Full disclosure: I am a horse girl. I rode my first horse the day I came home from the hospital as a newborn and never looked back. I grew up showing paint and pinto horses, made the 4-H horse project my life, judged horses in college and worked in the equine industry for 12 years before deciding to broaden my agriculture focus to include other facets of the industry that feed and clothe us. Knowing that this job would allow me to promote venues that teach the public about horses was a huge perk.
You probably know about our Trail Riding category. Venues in this category let you rent a horse and follow a guide through the state’s most beautiful places. (Never heard of it? Read about our trail riding destinations here!) However, you may not know that Oklahoma Agritourism has two other very unique venues that allow you to experience the majestic equine. Riding is not an option, but I don’t think you will be disappointed with the experience.
There is no waving wheat and the wind doesn’t really have a plain to sweep, but Southeast Oklahoma has a uniqueness all its own. Pine trees, sandstone, grand views atop climbing peaks and winding roads set the viewing stage for two very different yet incredible herds of wild horses. Yes, WILD horses.
One of these venues is Mowdy Ranch Mustangs in Coalgate. The ranch has a rich history in the Choctaw Nation, going all the way back to 1889 when Frank Mowdy drove a herd of cattle north from Texas to find the prime grazing land he had heard of. Today, the current owners, Kit and Clay Mowdy, are raising the fifth generation on the same land, but their livestock looks a little different. A few years ago, the Mowdys entered into an agreement with the Bureau of Land Management to become one of only two eco-sanctuaries for American Mustangs in the United States.
If you know anything about the plight of the American Mustang, you know that their herds are dwindling in the wild due to encroachment of human settlement and declining food sources. The BLM has several programs dedicated to preserving these horses, but these eco-sanctuaries are the only places that allow the public to view the horses in a natural habitat.
At Mowdy Ranch Mustangs, the horses are allowed to roam in wooded hills and open valleys where there is lush grass in the summer and provided hay in the winter. The terrain is rocky in order to keep their hooves in the right condition, and there is ample natural shelter from wind, rain and snow. There are fences, of course, but you won’t see them often, and the food is plentiful enough the horses rarely need to venture far enough to find them.
It’s hard to describe the beauty of these animals. As a former horse judge, I sometimes struggle because they don’t quite fit the standards of confirmation we use in any of our refined breeds today. However, the vestiges of what we desire are evident when you take the time to look. It’s not hard to see the foundation of the American Quarter Horse in these animals. Sloping shoulders, deep heartgirths and long hips are fairly standard among the herds.
My very favorite thing about watching these herds is finding the anomalies. Feathered legs? Perhaps a farmer abandoned his homestead and left the plow horse to join a wild band 100 years ago. An arched neck and a dished face? Did an imported Arabian somehow escape from the barn and change genetic history? Maybe I make a lot of that up in my head, but maybe not. The Wild West was wild after all.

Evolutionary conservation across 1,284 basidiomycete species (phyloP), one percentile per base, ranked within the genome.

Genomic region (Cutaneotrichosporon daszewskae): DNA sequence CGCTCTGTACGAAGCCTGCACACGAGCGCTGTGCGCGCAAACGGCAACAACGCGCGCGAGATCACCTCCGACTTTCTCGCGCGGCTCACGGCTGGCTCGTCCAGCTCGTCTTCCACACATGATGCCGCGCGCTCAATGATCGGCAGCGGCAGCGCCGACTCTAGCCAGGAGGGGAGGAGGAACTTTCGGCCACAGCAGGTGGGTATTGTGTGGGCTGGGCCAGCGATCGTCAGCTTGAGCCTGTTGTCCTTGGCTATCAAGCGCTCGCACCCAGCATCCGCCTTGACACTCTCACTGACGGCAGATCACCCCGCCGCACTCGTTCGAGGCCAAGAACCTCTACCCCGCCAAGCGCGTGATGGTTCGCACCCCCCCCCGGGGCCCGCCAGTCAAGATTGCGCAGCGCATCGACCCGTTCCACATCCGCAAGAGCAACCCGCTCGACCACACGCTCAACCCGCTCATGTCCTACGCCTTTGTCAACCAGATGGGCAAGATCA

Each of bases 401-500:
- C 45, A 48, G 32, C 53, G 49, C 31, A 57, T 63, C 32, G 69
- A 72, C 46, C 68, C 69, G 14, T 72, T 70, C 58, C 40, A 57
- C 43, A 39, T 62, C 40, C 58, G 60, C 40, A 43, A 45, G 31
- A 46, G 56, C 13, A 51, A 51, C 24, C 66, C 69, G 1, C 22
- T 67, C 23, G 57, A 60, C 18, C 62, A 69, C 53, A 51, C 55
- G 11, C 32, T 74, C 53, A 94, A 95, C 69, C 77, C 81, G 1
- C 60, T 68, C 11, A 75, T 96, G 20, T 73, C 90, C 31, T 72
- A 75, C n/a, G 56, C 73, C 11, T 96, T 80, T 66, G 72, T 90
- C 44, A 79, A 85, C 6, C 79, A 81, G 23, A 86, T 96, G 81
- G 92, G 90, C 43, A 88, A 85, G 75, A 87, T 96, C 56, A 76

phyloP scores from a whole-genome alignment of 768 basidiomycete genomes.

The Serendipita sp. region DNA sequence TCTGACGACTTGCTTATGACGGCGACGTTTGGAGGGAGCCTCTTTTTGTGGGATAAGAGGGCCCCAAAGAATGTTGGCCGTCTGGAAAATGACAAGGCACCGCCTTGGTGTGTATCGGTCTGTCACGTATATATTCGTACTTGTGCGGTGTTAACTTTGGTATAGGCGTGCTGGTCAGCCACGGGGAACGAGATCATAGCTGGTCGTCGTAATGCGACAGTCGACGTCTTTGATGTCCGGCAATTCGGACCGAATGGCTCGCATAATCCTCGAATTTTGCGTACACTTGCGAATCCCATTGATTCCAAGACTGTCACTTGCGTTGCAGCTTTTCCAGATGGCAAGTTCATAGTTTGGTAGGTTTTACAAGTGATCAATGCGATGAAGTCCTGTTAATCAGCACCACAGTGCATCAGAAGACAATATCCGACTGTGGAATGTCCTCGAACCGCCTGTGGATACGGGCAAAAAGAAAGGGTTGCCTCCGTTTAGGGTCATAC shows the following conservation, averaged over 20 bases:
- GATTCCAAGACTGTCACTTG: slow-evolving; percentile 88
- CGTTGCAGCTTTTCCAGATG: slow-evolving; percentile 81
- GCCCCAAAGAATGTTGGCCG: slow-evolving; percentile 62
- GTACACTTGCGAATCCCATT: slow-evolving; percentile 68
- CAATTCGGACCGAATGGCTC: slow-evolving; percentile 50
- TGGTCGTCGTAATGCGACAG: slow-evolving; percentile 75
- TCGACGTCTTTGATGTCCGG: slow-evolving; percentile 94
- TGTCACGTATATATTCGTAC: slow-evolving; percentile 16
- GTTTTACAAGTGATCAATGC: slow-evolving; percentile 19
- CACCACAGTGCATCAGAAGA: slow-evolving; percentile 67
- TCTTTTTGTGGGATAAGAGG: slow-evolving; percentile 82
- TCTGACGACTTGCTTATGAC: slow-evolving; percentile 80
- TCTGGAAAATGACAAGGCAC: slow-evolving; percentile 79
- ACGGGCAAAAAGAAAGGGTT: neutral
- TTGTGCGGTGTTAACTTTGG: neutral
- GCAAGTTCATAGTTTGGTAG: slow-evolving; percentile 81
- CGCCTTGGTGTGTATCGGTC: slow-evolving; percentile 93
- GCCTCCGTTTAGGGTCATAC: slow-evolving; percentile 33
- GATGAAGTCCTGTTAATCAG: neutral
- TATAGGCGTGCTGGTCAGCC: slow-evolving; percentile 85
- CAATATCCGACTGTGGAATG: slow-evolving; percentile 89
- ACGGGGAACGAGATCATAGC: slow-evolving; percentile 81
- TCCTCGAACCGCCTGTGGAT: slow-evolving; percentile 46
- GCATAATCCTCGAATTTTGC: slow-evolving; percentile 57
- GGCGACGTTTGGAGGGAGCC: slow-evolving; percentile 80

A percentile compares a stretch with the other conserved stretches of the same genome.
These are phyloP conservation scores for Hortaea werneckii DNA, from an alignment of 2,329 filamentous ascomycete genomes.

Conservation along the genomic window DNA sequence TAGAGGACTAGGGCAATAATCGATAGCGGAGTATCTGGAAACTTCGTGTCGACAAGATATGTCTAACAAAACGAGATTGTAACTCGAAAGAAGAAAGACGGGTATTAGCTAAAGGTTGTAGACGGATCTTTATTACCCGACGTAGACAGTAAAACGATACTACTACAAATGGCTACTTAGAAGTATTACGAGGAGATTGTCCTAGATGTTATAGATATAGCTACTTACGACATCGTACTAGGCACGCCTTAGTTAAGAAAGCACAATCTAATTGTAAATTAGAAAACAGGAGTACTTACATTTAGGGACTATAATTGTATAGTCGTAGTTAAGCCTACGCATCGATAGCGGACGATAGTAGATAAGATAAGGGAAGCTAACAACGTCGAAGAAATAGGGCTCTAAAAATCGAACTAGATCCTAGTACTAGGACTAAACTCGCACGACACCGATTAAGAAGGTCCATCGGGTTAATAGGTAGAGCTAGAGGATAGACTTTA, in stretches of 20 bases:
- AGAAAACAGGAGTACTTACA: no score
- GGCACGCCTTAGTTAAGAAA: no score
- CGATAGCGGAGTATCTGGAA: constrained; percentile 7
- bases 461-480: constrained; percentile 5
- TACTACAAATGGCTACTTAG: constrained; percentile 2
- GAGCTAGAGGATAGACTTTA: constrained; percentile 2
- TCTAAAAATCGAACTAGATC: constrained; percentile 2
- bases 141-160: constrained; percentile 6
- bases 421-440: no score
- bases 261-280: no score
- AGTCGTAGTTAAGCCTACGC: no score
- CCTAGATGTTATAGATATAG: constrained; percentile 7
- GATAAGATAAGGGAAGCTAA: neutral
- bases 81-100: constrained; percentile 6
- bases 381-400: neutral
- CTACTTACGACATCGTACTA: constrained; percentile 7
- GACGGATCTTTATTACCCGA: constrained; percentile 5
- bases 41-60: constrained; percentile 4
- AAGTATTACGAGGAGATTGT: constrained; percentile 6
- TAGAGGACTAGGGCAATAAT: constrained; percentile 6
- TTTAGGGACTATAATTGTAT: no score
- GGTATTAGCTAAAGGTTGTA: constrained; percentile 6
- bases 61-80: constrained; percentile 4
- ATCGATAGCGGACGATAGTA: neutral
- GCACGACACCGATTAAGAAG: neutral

The horses on the Mowdy Ranch are used to the ATV and the hayride that brings tourists into their environment. For the most part, they tolerate humans walking around with cameras, but make no mistake; they are still wild animals and cling tightly to their flight or fight instinct. Not to worry though, the Mowdys know these horses well and will keep you at a safe distance while still allowing you to absorb and capture the true beauty of the wild horse.
For even more horse adventure, you must go a little deeper into the piney hills of southeast Oklahoma to find the Oklahoma Heritage Horse Sanctuary in Antlers. This group is dedicated to preserving the Colonial Spanish Horse, which is the official Heritage Horse of Oklahoma. This herd of horses has a deep and fascinating history involving our state, all of which you can learn from the dedicated volunteers on a tour of the sanctuary.
The horses here are quite different than the ones you will encounter at the Mowdy Ranch. Because of their geography, there has not been much outside genetic influence, lending to a much more uniform body type and attitude. These horses are small but sturdy with perfect hooves and a predominance of primitive markings including tiger stripes, barred ears and line backs. It’s no surprise that the Native Americans were enthralled with these animals brought over with conquistadors from Spain in the 1500s. They are quick, agile and stay three or four steps ahead of human thinking.
Many of these horses have been handled by humans so you are more likely to get a close encounter, even a nuzzle in the right scenario. Even so, photography and observation are the big draws here. Pick a brisk fall morning or a spring sunset and just enjoy being in nature with one of the most spectacular of God’s creatures. Even though that is the opinion of a self-proclaimed horse girl, I don’t think you will be disappointed with this Oklahoma Agritourism equine experience. Click the links below to schedule your visit today!
Oklahoma Heritage Horse Sanctuary